As a pointless exercise in self-flagellation, it's fun to look back and wonder how you should have invested your money in the last year. You'd have ditched stocks and bonds, of course, and you would have avoided real estate. And if you really had foresight, you would have bet the rent on Barack Obama baby bibs.
Or Barack Obama mugs, T-shirts, stationery, posters, postcards, notecards, aprons, coasters, dog jerseys, throw pillows and mouse pads. With so many segments of the economy in the fetal position, the Obama memorabilia business is one of the very few that is actually thriving.
In most election years, the candidate T-shirt and button market pretty much disappears after the ballots are counted. Not this time. Our next president has become a living, breathing stimulus package for a modest-size group of entrepreneurs who are slapping Obama's image on any surface it'll stick to. At CafePress.com there are 96,000 different Obama-related designs for sale, according to vice president of marketing Amy Maniatis. That includes a T-shirt that says "Now I don't have to move to Canada" and a poster that says "Once you go Barack, you'll never go back." All the designs come from "virtual shopkeepers," who upload images to the site and then sell them on any number of stock items, splitting the profits with CafePress.
"This is our third election, and for us, what we saw in 2000 and 2004 was really different," Maniatis says. "There was a lot of anti-Bush merchandise after those elections." Anti-Bush stuff sold so well for so many years that there was genuine concern at CafePress that the end of the president's second term would hurt the company's bottom line. ("Economists Warn Anti-Bush Merchandise Market Close to Collapse" read a recent headline in the Onion.) Instead, Obama love has more than offset the downturn.
At America!, the exuberantly punctuated chain of patriotically themed souvenir shops, they're moving a lot of life-size cardboard cutouts of Obama, at $42.99 each. (And by the way, all the McCain product -- half off.) Spokeswoman Donna Tsitsikaos sounds like a woman trying hard not to crow about sales numbers.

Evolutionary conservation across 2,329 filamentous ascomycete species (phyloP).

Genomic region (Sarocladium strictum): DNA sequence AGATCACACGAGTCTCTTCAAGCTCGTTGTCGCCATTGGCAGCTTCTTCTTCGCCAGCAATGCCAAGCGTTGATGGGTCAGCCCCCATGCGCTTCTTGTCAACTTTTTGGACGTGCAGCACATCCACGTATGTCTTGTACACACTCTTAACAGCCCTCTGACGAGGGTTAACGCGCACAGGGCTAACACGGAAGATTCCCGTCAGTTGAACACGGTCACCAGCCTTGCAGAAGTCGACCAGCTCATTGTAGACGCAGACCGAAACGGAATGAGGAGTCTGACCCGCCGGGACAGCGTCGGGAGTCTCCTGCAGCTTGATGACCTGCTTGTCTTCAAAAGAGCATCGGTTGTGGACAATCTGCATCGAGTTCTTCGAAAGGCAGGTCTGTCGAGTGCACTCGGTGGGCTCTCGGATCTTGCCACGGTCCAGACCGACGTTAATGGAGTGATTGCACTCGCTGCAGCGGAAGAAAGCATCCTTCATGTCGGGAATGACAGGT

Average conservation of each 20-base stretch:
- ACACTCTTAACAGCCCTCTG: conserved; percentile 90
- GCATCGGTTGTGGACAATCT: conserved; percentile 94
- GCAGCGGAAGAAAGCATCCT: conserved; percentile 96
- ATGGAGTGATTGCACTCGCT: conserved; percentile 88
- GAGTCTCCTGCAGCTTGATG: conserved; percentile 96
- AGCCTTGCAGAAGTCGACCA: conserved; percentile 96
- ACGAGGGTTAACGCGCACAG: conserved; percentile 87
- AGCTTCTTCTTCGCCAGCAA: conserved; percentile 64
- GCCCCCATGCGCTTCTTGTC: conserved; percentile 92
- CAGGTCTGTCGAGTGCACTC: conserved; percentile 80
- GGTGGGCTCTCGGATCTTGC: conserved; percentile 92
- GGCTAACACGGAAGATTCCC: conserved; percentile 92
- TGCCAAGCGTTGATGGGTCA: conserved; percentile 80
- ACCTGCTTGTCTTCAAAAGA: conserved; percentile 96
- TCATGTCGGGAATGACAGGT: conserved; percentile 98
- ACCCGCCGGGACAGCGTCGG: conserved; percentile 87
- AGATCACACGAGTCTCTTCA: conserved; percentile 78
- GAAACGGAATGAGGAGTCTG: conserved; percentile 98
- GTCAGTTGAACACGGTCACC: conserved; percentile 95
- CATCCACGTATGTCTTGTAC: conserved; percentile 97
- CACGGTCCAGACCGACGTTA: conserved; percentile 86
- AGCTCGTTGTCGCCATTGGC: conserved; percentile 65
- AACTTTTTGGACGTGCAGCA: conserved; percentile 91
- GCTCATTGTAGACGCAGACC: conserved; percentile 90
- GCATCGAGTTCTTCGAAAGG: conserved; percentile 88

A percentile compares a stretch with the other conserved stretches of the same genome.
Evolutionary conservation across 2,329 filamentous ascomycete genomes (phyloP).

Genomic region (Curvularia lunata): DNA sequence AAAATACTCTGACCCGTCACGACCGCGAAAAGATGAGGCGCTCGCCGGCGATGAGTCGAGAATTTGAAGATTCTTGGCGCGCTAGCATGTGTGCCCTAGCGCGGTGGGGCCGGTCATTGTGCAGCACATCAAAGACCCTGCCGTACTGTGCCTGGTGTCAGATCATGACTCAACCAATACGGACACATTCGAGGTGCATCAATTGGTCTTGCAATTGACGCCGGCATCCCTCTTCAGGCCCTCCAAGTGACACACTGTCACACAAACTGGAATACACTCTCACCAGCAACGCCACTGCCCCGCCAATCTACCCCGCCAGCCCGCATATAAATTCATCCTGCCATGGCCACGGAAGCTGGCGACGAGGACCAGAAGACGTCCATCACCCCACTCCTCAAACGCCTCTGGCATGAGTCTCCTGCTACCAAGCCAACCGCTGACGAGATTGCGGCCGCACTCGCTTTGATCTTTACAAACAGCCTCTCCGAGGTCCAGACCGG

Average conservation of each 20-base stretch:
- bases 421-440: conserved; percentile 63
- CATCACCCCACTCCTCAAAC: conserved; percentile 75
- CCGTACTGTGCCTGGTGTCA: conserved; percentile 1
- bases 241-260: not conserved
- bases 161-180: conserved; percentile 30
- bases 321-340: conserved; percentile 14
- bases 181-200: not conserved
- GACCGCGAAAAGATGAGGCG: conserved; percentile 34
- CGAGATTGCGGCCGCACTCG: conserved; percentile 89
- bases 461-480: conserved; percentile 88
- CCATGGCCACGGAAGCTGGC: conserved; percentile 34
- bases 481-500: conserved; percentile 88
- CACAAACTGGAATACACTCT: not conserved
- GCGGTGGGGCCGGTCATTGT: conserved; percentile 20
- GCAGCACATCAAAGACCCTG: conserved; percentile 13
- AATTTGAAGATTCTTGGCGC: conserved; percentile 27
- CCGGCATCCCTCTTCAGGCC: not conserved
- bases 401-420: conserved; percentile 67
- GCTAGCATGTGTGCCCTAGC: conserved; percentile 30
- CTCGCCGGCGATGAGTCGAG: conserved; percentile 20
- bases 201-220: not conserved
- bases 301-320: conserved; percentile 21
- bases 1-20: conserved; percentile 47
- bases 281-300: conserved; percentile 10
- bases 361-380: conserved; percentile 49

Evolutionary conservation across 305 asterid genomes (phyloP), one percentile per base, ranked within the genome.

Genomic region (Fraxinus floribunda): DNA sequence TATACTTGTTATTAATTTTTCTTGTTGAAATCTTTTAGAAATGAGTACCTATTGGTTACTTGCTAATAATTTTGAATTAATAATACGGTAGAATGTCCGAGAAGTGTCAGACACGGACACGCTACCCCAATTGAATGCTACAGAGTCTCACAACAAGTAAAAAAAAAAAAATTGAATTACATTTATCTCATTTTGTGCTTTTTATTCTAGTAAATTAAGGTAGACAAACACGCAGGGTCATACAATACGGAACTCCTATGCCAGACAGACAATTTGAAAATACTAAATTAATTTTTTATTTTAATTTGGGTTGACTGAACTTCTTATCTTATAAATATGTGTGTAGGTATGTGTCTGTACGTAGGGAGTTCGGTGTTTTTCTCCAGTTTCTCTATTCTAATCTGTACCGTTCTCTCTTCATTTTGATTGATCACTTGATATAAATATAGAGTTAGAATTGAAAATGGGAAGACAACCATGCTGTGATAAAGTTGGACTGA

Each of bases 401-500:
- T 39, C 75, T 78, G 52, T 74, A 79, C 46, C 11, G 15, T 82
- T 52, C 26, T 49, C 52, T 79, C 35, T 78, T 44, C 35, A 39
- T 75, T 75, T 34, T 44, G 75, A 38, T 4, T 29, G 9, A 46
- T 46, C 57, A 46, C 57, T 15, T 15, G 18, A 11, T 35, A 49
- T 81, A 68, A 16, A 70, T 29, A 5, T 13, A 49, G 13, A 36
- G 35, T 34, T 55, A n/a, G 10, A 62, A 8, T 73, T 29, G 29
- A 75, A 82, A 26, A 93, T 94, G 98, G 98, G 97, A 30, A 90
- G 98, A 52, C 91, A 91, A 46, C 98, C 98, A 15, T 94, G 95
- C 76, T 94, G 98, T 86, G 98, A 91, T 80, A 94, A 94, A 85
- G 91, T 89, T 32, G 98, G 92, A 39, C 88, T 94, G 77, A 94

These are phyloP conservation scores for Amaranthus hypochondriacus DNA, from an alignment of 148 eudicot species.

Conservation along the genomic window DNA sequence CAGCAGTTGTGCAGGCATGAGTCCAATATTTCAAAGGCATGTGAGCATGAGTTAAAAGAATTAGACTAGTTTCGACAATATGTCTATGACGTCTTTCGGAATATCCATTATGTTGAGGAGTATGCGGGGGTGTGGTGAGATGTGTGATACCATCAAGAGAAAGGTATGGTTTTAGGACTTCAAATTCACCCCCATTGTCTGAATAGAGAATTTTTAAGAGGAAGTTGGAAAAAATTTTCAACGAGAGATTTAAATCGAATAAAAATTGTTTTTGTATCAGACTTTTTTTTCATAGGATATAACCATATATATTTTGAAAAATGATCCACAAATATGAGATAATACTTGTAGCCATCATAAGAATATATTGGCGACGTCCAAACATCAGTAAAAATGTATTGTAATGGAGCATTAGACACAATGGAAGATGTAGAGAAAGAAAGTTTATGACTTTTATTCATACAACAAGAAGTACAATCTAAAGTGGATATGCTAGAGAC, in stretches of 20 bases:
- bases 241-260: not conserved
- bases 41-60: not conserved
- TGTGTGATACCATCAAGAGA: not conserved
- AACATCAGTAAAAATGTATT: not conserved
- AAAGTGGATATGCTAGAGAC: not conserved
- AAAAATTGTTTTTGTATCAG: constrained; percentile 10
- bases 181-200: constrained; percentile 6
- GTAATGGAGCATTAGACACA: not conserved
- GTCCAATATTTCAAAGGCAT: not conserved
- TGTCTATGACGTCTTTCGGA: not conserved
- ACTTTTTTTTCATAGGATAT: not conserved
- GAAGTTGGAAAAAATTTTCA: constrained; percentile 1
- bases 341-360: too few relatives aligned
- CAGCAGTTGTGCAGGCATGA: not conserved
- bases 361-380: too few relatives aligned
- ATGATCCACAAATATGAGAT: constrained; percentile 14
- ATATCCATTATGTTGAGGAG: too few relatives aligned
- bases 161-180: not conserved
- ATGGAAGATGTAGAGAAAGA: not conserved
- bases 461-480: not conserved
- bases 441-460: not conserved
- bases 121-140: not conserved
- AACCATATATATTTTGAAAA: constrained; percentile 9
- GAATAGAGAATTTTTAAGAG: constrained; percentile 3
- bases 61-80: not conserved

"Product is driving people to the stores," she says, "even in this economy."
Obamamania has been a boon for tiny Greenville, Ohio, the home of Tigereye Design, which manufactured and handled the fulfillment for official Obama campaign materials, such as shirts, hats and buttons. It also has its own site, DemocraticStuff.com, which peddles an astounding variety of niche Obama buttons, including "Beekeepers for Obama," "Emo for Obama" and "Ventriloquists for Obama." Tigereye started the year with a staff of 50, then just kept on hiring.
"We had about 500 people at the peak," says Steve Swallow, the company's president. "It really had an impact on our local workforce, because almost all of the people we hired were unemployed before. And it wasn't just us. If you call the post office here, I bet they'll say they never handled so much mail."
Wealth from Obamabilia is currently spread all over eBay, where a search using "Obama" yields more than 21,000 items, including a rhinestone tote bag, a glow-in-the-dark bottle stopper and a flip-top lighter. On Craigslist, there are Obama banks ($40 apiece), a bobblehead doll ($100) and a doll that sings and dances ($100).
There has even been some additional work for tattoo artists. Some people prefer their Obama souvenirs permanent.
"Right after the election, I had four ladies come in here together and say they wanted the Obama 'O,' " says Justin McCrocklin, who works at Tatu Tattoo in Chicago. "You know, the 'O' he used on the logo, with stars and stripes on it."
These women had worked on the campaign, they explained, and they wanted to remember the experience. For $70 per person, each now has a half-dollar-size forget-me-not on an ankle or forearm.
But no one has seized on the Obama keepsake market with quite the ambition of A.J. Khubani, the president of TeleBrands. The New Jersey company is best known for creating the "As Seen on TV" logo and selling items like the Flat Fold Colander, the Stick Up Bulb and the Pedi Paws, "the incredible nail trimming solution for dogs and cats." On election night, Khubani was watching the euphoria at his home in Saddle River, N.J., and thought, as he put it, "There has to be something we could sell."
By Wednesday morning, he'd hired an artist to design a commemorative plate, with Obama's face and some fireworks on the front, along with the inscription "Change Has Come" and on the back, the electoral count as of election night.
"We had an image in hand by Wednesday afternoon," says Khubani, "we had a prototype on Thursday, and the plates arrived at the shoot on Friday morning."
The commercial was edited over the weekend and went on the air a few days later.
"Yes you can . . . own a piece of history," booms a narrator in the ad, which can now be seen all over cable television, "with a bonus display stand and a certificate of authenticity, for $19.99."
Khubani expects big things from this tchotchke. He's ordering 1 million of them. Sadly, the manufacturing upsides of the "victory plate" won't be part of the Obama economic mini-surge here in the United States.
The plate is being made in China.
By David Segal
Washington Post Staff Writer
Friday, November 28, 2008; C01